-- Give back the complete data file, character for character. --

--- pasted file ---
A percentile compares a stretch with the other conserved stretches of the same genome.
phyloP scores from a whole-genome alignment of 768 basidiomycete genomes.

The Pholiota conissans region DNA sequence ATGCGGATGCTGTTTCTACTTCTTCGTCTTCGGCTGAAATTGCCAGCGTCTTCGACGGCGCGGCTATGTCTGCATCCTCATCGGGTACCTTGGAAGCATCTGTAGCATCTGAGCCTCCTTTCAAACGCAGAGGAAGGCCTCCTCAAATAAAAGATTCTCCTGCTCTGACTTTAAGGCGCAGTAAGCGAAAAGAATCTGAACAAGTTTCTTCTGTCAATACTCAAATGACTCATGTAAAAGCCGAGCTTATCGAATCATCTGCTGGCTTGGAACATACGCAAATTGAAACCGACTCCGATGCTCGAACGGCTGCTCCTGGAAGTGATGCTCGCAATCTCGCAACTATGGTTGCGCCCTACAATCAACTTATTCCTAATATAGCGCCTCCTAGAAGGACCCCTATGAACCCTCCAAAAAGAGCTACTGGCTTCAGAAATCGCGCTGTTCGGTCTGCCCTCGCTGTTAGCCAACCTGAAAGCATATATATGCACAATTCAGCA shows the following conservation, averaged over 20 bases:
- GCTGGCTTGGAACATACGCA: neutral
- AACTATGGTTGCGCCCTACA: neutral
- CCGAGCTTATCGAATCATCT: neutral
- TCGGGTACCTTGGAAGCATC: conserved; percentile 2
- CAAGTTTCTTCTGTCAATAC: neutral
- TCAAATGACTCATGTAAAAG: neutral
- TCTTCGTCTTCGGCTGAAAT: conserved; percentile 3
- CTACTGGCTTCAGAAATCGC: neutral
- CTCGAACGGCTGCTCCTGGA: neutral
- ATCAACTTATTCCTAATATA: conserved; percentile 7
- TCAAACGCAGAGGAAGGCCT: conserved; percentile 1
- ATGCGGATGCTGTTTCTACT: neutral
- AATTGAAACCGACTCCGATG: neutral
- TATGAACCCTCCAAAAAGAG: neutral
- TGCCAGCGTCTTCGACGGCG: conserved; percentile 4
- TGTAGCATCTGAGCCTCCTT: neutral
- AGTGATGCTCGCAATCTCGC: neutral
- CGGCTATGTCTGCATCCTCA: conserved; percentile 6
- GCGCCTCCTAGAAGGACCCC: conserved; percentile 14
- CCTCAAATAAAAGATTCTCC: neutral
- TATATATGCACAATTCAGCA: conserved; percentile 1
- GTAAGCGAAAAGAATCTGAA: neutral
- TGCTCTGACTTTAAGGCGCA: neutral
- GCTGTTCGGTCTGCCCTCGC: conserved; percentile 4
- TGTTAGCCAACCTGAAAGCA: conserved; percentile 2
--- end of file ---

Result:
A percentile compares a stretch with the other conserved stretches of the same genome.
phyloP scores from a whole-genome alignment of 768 basidiomycete genomes.

The Pholiota conissans region DNA sequence ATGCGGATGCTGTTTCTACTTCTTCGTCTTCGGCTGAAATTGCCAGCGTCTTCGACGGCGCGGCTATGTCTGCATCCTCATCGGGTACCTTGGAAGCATCTGTAGCATCTGAGCCTCCTTTCAAACGCAGAGGAAGGCCTCCTCAAATAAAAGATTCTCCTGCTCTGACTTTAAGGCGCAGTAAGCGAAAAGAATCTGAACAAGTTTCTTCTGTCAATACTCAAATGACTCATGTAAAAGCCGAGCTTATCGAATCATCTGCTGGCTTGGAACATACGCAAATTGAAACCGACTCCGATGCTCGAACGGCTGCTCCTGGAAGTGATGCTCGCAATCTCGCAACTATGGTTGCGCCCTACAATCAACTTATTCCTAATATAGCGCCTCCTAGAAGGACCCCTATGAACCCTCCAAAAAGAGCTACTGGCTTCAGAAATCGCGCTGTTCGGTCTGCCCTCGCTGTTAGCCAACCTGAAAGCATATATATGCACAATTCAGCA shows the following conservation, averaged over 20 bases:
- GCTGGCTTGGAACATACGCA: neutral
- AACTATGGTTGCGCCCTACA: neutral
- CCGAGCTTATCGAATCATCT: neutral
- TCGGGTACCTTGGAAGCATC: conserved; percentile 2
- CAAGTTTCTTCTGTCAATAC: neutral
- TCAAATGACTCATGTAAAAG: neutral
- TCTTCGTCTTCGGCTGAAAT: conserved; percentile 3
- CTACTGGCTTCAGAAATCGC: neutral
- CTCGAACGGCTGCTCCTGGA: neutral
- ATCAACTTATTCCTAATATA: conserved; percentile 7
- TCAAACGCAGAGGAAGGCCT: conserved; percentile 1
- ATGCGGATGCTGTTTCTACT: neutral
- AATTGAAACCGACTCCGATG: neutral
- TATGAACCCTCCAAAAAGAG: neutral
- TGCCAGCGTCTTCGACGGCG: conserved; percentile 4
- TGTAGCATCTGAGCCTCCTT: neutral
- AGTGATGCTCGCAATCTCGC: neutral
- CGGCTATGTCTGCATCCTCA: conserved; percentile 6
- GCGCCTCCTAGAAGGACCCC: conserved; percentile 14
- CCTCAAATAAAAGATTCTCC: neutral
- TATATATGCACAATTCAGCA: conserved; percentile 1
- GTAAGCGAAAAGAATCTGAA: neutral
- TGCTCTGACTTTAAGGCGCA: neutral
- GCTGTTCGGTCTGCCCTCGC: conserved; percentile 4
- TGTTAGCCAACCTGAAAGCA: conserved; percentile 2